Students gathered around Tommy Trojan on Thursday to deliver a letter to President C. L. Max Nikias demanding increased protections and resources for undocumented and international students.
In the wake of White House policies targeting immigrants, the students came together as members of OurCampus, an umbrella organization of student clubs looking to encourage inclusion on campus.
“It’s really just about connecting people on campus who are in some way feeling excluded or marginalized,” said Henry Mattei, a junior majoring environmental sciences and economics and an organizer for OurCampus. “The goal of it is to make our campus a more inclusive place.”
The letter asks for physical and financial support for undocumented and international students. Mattei said that without support from the University, students are vulnerable to the labor exploitation and the loss of financial aid. In response, the letter requests a fund for affected students, along with other commitments to keep students secure.
The action comes off the heels of a similar letter sent by USC faculty to the administration with policy recommendations to better support students under the Trump administration.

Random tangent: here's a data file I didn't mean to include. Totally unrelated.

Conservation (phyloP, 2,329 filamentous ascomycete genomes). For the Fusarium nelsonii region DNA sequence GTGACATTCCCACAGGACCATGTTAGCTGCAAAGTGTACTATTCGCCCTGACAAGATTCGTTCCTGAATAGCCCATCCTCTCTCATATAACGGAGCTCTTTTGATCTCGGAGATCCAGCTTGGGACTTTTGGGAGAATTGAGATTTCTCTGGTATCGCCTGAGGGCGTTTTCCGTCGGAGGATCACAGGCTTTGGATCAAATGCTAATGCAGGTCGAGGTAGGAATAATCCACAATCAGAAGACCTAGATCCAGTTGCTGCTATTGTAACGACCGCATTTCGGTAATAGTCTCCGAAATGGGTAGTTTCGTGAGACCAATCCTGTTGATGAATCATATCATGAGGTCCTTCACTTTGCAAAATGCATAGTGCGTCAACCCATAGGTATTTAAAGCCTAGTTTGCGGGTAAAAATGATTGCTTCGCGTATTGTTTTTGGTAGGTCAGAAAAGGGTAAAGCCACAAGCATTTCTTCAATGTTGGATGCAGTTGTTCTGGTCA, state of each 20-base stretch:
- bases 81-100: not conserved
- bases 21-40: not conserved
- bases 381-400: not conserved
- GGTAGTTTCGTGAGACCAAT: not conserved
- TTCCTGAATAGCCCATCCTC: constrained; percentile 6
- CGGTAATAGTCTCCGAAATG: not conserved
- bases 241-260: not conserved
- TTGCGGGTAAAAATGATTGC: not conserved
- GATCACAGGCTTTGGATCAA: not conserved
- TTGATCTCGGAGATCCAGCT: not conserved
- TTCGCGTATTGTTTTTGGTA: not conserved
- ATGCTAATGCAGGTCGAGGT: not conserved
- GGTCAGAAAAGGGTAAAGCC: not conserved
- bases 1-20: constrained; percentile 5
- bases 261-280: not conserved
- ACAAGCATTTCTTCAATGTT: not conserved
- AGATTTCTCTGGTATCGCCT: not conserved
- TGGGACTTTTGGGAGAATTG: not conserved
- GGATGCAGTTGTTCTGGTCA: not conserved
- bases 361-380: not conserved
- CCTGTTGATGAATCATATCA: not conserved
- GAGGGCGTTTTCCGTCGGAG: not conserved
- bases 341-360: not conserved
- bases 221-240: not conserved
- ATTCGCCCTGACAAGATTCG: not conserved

Many felt that the University’s commitment to its international and undocumented students has been lukewarm.
“The University has given out a lot of really vague statements on the value of diversity,” said Noha Ayoub, a sophomore majoring in law, history and culture. “We want complete support from the University in this regard.”
Students entered Bovard Auditorium and delivered the letter to the office of Nikias. The letter was taken by an administrator who agreed to deliver it to Nikias. The administrator was unable to comment about the letter.
Students also visited the office of Provost Michael Quick. There, Mattei spoke with Quick’s assistant about the letter.
“The response was very limited,” Mattei said.
Despite the lack of immediate action from the administrations, students are still optimistic.
“It might not be the final thing you have to do, but it’s a step in the right direction,” said Julian Turner, a sophomore studying industrial and systems engineering. “It’s opened doors that weren’t open before.”